I’ve gone similar colours to the rocketship, trying to keep that red/gold/black theme that pervades in the movie. For a pilot I’ll be using a seated Fleet Trooper from Cold War which fits just about perfectly (although being quite a chunky bit of metal on top of a plastic model might mean some weight has to be added to the base).
So apart from a few finishing touches I am raring to go and looking forward to what promises to be an excellent day next Saturday.
I’m still stalwartly ploughing through the (possibly radioactive) lead pile that is the 7TV Apocalypse Kickstarter.
Recently I have completed the first of the two Hazmat Troopers from the set. I have deliberately gone with a bright colour scheme for these guys and based them in such a way that suggests they might be ‘lost’ on a mysterious island somewhere, perhaps doing some work for a scientific ‘initiative’.
For the first time in a while I went with the technique of blocking in the base colours and then painting on Army Painter Quickshade dark tone dip. This can be an effective way of shading miniatures providing you are careful to ensure that the dip is mixed well to start with, doesn’t pool too much and spend some time re-highlighting up afterwards.
Next up are the ‘Mutant Hill Mob’, a small band of ‘wacky racing’ wasteland warriors. A lot of skin on display here, which always puts me off a bit, however utilising the wonder that is Citadel Reikland Fleshshade over a dark skintone base and then dry brushing and highlighting up with a lighter tone worked OK.
I also felt that these guys would really benefit from spending the time to properly paint the eyes. A very steady hand was required to varying levels of success.
For the first time I also had a go at using the Citadel ‘blood effects’ technical paint – Blood for the Blood God! This provided a nice glossy and gloopy effect that I used both on some of their weapons and also on their ‘skin conditions’.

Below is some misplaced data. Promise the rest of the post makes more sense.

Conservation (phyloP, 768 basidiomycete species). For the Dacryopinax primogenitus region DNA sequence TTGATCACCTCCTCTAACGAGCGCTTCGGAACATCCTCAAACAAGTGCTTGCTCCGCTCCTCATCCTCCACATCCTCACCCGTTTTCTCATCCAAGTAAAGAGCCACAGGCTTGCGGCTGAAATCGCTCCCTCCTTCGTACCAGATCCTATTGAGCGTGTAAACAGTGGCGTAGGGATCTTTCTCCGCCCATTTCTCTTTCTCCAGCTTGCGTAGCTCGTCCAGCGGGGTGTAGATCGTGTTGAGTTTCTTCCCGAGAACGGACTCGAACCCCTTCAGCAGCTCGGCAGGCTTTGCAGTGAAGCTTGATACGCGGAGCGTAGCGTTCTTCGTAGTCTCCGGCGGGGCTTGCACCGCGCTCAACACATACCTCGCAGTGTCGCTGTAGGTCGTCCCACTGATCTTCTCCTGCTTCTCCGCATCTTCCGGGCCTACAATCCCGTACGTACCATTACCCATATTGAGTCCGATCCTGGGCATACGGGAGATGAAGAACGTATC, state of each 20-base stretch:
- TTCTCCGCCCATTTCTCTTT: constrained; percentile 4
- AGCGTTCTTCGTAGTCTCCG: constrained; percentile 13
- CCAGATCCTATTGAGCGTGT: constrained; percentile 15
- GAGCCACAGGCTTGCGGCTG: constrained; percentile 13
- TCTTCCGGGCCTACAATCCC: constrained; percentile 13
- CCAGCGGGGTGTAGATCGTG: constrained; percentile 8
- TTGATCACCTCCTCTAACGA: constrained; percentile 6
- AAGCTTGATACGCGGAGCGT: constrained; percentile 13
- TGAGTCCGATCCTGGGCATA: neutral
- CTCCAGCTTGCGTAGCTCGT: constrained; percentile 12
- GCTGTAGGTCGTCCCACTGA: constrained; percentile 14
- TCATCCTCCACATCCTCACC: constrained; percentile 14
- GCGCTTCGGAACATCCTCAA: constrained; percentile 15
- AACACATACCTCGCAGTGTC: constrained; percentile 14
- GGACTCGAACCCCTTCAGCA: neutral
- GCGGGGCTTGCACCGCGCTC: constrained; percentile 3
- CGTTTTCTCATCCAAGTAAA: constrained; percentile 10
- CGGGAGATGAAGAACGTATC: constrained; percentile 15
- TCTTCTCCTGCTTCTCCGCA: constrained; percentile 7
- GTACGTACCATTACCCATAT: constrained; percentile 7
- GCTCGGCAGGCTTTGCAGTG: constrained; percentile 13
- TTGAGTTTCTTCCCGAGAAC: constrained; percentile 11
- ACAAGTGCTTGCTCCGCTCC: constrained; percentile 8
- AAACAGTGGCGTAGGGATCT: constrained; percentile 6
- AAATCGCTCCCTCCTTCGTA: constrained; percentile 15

I’ve also finished my favourite figure from the entire release, the SLR armed traffic warden attempting to hold the ‘threads’ of society together in post-nuclear Sheffield. I felt like this deserved a scenic base.
Next up I’ll be completely the ‘Road Warrior’, and then possibly dipping into some of the marauders, savages and militia.
For an ‘Aliens obsessed’ friend I recently completed printing, assembling and painting the iconic Colonial Marines Armoured Personnel Carrier.
There were no shortage of models available to browse and download on Thingiverse. The once I settled on, based on being both pre-scaled and available to print almost in one piece (a big advantage of the large print bed the CR-10S gives me) was this by Iava808.
Overall print time was long! The chassis alone took nearly a day, however the resulting model was well worth it.
Using a base of PSC German Field Grey from a can and a bit of drybrush highlighting followed by a wash of Citadel Athonian Camoshade did the job nicely.
As the nice gentleman said: “Game over man, game over…”.
So I am wanting to do something with dinosaurs and probably Nazis. A Jurassic Reich if you like, for pulp gaming. Possibly, just possibly this might replace my ‘Flash Gordon’ cast for the 7TV Pulp day, though I am still procrastinating on this. (Always good to have choices though.)
Now there are now shortage of options available out there (including a rather wonderful range of dinosaur riding Nazis from Eureka Miniatures). Furthermore there is even more choice if you look beyond the world of miniatures into the realm of toys (something I enjoy doing often). However I wanted something quite specific – a big brutal looking T-Rex. Many of the toys out there have problems with scale and not unreasonably tend to look a bit toy like.